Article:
You simply can’t slip this through in an act of panic as a reflection of the deep chaos that’s within this Government to try to actually get a Bill through the Senate when the Government hasn’t consulted properly, despite the opportunities now of two Senate inquiries now, despite the enormous array of public attention that’s been on this issue.
The Government, in an act of blind panic, drops these amendments on the table at one minute to midnight.
JOURNALIST: Do you think the Government should just have a separate Bill for regulating the industry as a whole rather than piecemeal kind of pieces of legislation that come through every three months?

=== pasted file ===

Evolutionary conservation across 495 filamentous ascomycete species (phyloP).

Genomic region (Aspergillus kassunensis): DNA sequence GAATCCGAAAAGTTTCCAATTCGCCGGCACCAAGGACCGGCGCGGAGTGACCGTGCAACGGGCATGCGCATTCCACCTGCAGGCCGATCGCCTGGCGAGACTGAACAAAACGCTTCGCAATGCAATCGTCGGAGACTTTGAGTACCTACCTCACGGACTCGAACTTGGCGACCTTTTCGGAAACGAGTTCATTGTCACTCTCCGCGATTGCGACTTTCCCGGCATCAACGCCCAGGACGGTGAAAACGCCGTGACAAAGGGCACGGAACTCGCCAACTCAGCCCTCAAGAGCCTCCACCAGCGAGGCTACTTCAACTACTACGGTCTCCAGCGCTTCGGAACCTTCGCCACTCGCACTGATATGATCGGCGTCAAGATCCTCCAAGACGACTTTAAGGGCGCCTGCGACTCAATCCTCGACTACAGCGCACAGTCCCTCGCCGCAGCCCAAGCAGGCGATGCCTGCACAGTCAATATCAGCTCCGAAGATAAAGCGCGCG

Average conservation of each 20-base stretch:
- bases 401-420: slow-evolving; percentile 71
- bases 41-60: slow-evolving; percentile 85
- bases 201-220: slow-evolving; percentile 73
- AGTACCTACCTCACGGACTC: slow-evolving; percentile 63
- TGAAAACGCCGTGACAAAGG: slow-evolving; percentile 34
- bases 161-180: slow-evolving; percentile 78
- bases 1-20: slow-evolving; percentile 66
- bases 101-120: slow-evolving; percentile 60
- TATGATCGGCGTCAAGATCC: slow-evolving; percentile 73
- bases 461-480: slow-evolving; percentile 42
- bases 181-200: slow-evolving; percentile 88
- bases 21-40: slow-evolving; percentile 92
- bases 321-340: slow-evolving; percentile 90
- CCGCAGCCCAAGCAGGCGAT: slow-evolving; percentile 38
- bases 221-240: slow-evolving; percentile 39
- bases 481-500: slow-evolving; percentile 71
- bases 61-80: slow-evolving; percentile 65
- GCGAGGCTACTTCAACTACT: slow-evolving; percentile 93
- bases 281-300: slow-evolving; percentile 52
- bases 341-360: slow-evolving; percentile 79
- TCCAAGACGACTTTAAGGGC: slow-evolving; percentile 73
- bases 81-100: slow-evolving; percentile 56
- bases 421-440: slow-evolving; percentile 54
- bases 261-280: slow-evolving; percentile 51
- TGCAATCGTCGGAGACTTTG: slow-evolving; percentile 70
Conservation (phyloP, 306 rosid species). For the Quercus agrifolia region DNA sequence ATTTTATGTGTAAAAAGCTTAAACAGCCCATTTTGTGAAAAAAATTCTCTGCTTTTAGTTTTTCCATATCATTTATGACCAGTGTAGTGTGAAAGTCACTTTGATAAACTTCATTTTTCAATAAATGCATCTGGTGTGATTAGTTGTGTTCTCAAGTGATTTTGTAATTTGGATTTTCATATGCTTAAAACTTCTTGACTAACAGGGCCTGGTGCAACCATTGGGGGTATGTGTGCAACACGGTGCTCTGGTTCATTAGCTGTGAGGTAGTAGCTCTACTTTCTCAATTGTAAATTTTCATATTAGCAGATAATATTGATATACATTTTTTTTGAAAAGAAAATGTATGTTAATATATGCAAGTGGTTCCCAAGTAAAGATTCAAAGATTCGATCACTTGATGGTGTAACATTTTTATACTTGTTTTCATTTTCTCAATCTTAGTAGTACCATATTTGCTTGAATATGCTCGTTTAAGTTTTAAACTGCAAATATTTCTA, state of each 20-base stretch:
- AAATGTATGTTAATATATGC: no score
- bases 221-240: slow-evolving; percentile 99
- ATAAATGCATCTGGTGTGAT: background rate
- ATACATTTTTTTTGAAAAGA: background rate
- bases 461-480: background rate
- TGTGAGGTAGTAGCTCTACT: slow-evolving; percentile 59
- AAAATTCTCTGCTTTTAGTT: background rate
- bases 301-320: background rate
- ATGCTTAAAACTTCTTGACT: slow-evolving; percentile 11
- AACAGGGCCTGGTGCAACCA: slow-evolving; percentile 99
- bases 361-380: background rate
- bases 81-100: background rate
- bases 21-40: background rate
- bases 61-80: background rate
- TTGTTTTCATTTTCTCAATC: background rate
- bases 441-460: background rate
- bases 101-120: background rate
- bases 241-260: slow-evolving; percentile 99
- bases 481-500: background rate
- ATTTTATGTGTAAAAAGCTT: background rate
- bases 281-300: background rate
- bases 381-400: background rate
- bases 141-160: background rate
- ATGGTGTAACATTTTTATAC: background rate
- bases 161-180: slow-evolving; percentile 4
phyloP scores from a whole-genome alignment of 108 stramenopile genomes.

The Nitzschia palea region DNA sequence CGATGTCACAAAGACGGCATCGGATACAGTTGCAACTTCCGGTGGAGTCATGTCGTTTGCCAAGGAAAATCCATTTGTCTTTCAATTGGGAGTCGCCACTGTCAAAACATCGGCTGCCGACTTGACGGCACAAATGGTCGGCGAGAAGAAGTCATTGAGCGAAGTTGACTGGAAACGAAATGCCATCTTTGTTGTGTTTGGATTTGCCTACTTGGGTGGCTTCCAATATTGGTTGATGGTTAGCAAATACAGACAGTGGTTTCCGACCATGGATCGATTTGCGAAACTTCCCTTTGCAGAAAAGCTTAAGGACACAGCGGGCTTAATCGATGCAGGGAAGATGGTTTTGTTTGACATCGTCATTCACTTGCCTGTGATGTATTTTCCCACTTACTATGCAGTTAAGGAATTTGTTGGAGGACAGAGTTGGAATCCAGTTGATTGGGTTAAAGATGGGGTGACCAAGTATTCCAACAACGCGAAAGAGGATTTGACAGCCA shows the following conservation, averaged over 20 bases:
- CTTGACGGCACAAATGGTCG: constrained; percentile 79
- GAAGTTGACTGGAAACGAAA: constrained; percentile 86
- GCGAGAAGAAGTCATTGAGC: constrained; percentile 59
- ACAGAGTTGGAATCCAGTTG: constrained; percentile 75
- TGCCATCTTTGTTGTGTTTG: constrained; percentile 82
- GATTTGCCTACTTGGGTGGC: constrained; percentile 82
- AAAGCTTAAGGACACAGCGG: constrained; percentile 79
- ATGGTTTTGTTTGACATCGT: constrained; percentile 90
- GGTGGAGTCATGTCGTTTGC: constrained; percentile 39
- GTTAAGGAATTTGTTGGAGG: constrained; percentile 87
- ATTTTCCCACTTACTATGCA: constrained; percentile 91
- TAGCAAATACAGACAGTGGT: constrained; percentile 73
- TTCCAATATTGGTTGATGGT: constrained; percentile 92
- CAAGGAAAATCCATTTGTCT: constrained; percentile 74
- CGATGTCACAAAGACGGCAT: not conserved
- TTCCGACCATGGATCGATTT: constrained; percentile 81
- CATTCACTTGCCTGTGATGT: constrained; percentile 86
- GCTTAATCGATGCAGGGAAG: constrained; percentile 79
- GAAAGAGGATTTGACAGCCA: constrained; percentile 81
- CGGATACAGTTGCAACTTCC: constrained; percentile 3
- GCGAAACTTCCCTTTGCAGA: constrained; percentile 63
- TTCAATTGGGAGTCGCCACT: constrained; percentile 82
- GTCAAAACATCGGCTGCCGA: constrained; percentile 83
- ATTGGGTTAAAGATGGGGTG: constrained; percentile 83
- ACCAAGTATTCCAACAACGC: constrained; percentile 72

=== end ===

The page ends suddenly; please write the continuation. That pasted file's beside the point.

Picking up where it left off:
CARR: We’ve got a really big problem here that doesn’t just relate to VET FEE-HELP. There are some serious issues emerging within the regulation of higher education more generally and that includes the VET sector as a whole. This is a Government that’s relied upon regulators that are not fit for purpose. It has had no examination of the capacities of the Department, which has been whittled away because of the budget cuts that they’ve imposed on the public service and now, of course, even though they have increased money for this agency, ASQA, we can’t be certain that they are capable of actually administering the system. I’ve indicated before, I believe that ASQA couldn’t track a bleeding elephant through snow and the events that have occurred around Vocation which just this week closed its doors, put 150 staff on the scrapheap, 12,000 students thrown into limbo. This is a body which was registered with the national regulator but it took the Victorian Government to actually get on to the rorts that were occurring.